By Ray Stern
By Ray Stern
By New Times
By Amy Silverman
By Stephen Lemons
By Stephen Lemons
By Monica Alonzo
By Chris Parker
A pocket full of jimmie hats and no honey willing to help me put them to use, I was resigned to sitting home with Mr. Zig Zag, a fifth of Sky and that new Petey Pablo CD.
But, suddenly, the land line was buzzing.
"Wassup, Buddha-butt? Feelin' sexy on this Sunday night?"
It was, of course, the lezzie Catwoman of P-town.
"Always," I respond, lying. "What's the 411?"
"Salsa night at Club Bash in Tempe," says Jett. "Chicas calientes. And $2 Tecate bottles, if we make it before 10:30 p.m."
"I'm on it like a bonnet, baby girl. See you there in 10 minutes."
The Jettster and I rendezvous in the parking lot of Club Bash at Fifth Street and Ash, formerly known as the Bash on Ash. No cover for ladies . . . but they let Jett in for free anyway. Big Poppa had to pay a $4 cover, but at least they weren't chargin' by the pound. Comprendez?
The inside is like Scarfacemeets the "Grand Theft Auto: Vice City" video game. A circular dance floor is surrounded by catwalks and a raised platform where DJ Leo Marin, a.k.a. DJ L-Dogg, drops tracks by everyone from Pitbull and Lil' Jon to La Sonora Carruseles and Celia Cruz.
Three giant TV screens flash videos of palm trees and Latina lovelies, while lights bounce off the metallic backdrop behind L-Dogg. Before him, a crowd of salsa enthusiasts performs intricate combinations, all of them watched over by a huge, Aztec-lookin' head on the wall that can spit smoke from its mouth.
Nearer the entrance there's a long bar and tables and chairs where patrons can catch their breath and drink Cuba libres while waiting for the next dance. We grab a couple of Tecates at the bar, and do a tour of the tables. At one, we strike up a conversation with Allejandro Vecerra, 28, a half-Mexican dude who works as an international business rep for Intel and lives in Mesa. Dressed like a playa in a white Italian racing shirt, he looks like he's got plenty of game when it comes to the ladies. Vecerra's spending time this evening with Nancy Bartholomew, 22, a pretty brunette who's too shy to talk to us.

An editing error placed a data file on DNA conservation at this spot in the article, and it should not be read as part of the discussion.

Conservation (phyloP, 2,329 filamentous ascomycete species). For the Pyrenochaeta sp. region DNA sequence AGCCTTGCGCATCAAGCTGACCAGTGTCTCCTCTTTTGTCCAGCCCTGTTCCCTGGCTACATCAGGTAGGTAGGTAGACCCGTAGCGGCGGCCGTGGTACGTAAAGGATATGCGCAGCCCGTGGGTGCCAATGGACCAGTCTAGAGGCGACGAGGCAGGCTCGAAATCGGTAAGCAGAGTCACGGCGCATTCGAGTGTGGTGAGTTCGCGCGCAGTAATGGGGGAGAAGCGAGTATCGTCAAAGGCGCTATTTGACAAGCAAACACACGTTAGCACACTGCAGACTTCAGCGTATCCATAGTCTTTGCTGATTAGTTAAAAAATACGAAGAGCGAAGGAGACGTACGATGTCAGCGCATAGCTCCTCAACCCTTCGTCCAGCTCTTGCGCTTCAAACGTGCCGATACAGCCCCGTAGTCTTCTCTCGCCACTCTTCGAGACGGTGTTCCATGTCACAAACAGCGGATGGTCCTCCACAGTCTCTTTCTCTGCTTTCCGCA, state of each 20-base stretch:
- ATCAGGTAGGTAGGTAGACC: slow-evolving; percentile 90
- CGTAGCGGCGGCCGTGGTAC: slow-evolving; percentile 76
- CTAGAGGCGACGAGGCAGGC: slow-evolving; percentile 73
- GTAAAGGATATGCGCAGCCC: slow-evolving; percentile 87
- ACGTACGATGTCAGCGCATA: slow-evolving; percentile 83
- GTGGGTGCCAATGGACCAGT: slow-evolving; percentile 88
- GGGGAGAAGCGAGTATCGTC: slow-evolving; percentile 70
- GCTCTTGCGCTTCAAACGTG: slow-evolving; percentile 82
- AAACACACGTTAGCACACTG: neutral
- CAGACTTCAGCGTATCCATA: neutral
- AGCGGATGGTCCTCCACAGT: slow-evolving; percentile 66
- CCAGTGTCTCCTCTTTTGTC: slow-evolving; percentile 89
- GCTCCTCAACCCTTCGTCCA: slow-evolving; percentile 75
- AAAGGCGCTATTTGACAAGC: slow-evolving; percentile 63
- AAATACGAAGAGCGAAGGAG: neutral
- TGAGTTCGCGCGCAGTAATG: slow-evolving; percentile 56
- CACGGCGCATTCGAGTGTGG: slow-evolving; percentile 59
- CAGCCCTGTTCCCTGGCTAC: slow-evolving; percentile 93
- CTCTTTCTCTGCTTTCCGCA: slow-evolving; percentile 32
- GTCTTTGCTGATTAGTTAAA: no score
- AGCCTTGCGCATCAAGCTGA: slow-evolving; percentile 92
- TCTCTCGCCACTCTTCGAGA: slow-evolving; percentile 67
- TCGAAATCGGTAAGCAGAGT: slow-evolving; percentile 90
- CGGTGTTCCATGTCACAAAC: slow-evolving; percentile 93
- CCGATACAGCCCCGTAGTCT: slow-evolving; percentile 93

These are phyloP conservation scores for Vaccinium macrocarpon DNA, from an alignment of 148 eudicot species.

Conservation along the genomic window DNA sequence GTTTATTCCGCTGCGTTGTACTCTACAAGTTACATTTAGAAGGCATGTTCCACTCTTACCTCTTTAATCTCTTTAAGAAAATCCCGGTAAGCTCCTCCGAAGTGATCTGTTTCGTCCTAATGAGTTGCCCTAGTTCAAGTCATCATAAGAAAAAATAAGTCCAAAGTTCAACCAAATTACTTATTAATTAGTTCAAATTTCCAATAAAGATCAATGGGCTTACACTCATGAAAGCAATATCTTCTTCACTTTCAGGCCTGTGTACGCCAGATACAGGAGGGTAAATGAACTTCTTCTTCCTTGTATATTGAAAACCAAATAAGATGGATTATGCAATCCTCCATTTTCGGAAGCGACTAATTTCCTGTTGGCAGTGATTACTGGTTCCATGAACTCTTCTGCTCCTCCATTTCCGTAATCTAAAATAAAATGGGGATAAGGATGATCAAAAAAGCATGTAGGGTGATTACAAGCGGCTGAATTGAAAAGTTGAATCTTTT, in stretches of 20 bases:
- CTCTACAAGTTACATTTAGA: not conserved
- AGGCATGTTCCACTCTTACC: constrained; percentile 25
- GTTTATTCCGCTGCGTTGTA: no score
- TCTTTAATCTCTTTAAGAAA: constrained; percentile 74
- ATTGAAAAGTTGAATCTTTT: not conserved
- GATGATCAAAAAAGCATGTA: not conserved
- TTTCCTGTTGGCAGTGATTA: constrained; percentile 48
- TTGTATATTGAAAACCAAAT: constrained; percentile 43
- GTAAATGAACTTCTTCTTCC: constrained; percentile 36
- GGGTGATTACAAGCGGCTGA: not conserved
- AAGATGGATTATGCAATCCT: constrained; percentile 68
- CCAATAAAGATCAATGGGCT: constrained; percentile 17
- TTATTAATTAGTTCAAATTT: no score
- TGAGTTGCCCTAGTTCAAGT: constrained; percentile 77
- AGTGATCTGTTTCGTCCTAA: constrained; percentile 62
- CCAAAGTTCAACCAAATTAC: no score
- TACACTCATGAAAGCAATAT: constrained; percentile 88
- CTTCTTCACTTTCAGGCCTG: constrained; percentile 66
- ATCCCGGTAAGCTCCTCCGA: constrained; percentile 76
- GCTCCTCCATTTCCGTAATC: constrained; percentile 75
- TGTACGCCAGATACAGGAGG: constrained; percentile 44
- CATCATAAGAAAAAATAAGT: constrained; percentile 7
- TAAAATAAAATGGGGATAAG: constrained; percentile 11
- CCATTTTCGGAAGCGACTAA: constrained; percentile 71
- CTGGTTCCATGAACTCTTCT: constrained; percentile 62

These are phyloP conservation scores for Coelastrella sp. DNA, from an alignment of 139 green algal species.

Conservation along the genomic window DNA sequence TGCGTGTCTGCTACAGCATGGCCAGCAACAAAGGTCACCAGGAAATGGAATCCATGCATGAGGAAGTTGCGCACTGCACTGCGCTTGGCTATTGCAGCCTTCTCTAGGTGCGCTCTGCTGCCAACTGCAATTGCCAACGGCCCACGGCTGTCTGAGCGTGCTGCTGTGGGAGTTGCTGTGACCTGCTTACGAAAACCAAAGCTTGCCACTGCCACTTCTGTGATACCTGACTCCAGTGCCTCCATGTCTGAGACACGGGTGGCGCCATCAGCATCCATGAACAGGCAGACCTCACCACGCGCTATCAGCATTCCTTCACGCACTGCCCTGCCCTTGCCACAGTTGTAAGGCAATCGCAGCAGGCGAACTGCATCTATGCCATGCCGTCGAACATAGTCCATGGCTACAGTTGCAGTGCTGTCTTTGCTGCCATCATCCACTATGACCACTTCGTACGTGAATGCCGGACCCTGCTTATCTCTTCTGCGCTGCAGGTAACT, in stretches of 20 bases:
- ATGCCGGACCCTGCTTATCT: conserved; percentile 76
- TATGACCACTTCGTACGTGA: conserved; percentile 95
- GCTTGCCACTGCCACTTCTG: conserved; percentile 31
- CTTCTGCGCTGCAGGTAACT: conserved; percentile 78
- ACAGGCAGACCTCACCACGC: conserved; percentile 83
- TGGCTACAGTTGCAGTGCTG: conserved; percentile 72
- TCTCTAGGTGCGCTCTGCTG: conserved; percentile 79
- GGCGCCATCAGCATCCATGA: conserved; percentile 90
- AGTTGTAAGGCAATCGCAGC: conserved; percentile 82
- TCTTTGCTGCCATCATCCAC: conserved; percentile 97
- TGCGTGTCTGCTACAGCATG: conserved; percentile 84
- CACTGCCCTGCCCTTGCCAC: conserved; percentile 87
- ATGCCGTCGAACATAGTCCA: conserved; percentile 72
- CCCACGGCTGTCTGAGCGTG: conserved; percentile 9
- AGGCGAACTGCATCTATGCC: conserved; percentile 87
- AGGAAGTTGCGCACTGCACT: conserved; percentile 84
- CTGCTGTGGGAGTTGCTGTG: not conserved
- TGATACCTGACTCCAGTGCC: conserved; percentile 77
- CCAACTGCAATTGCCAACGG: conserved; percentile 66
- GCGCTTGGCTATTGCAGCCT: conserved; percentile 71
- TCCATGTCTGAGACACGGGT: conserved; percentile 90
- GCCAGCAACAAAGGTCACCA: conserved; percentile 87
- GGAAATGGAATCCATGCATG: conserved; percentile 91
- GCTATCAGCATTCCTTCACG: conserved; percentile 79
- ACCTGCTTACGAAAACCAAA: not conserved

"Why are you at Club Bash tonight?" I ask Vecerra.
"Because this is where I met her," says Vecerra, looking deep into Bartholomew's eyes. "And also for the music."
"Oooh, sounds like a love connection," exclaims Jett. "When did this happen?"
"One week ago," answers Vecerra, still gazing at his inamorata. "We met here dancing."
"So, Ricky Martin, you must really know the fancy footwork?" inquires my lipsticker escort.
"What do you think?" he asks Bartholomew, with a twinkle in his eye. "Am I a good dancer?"
Bartholomew blushes and laughs. So I decide to ask this Latin playboy for some advice. "Share some of that game, brother," I say. "What do you do here if you're like me and you can't salsa, but want to get next to some of these honeys?"
"Just be polite," he says, wagging a finger at me. "You gotta be polite."
"Cool, so I'm polite and get shot down, then what?"
"Don't give up. Keep going with it. Eventually, you will be successful."
With Vecerra's counsel in mind, I step up to a fine dreadlocked African-American woman sitting on the sidelines, no doubt waiting for my 300 pounds of muscle and joy. Her name is Karen Gilliland, and she hails from Brooklyn. Gilliland's stacked like the steel at a Virginia shipyard. That is, she's all female! I'm about to pull a Cassidy and hand her my room key, when I learn she's married with children, just like Peg Bundy!
"I came out with a friend," explains Gilliland. "I used to go out dancing almost every night of the week in New York, when I was a little younger. I had a dancing partner then, and enjoyed it very much."
"Why are you out here, so far from Park Slope?" I wonder.
"Well, I got my degree in music and anthropology in New Mexico. I met my husband there, and we traveled around with his different jobs. He's a reporter and works as an afternoon anchor at KKNT-AM 960 'The Patriot.'"
"Is that Rush Limbaugh's station?"
"Sieg heil!" I say, upon hearing wing-nut Medved's name. "Just kidding. Since you're married, is it okay if you dance with others when you go out?"
"My husband's not unreasonably jealous," she says, smiling sweetly. "We're committed, monogamous people -- so that never even crosses our minds."
Dang, foiled again! I was wallowing in disappointment after Gilliland's last statement, when Jett nudges me.
She's been watching the dance floor, and she points out one couple in particular who're hotter than Yuma asphalt -- a tall, thin, Anglo-lookin' fellow in a white newsboy hat and a black shirt and a small but curvy Asian temptress in a yellow sleeveless tee. They're easily the most talented couple out this night. When they're finished with their smooth moves and stroll off the floor to take a break, Jett and I drag them both outside, so we can speak to them while they cool off.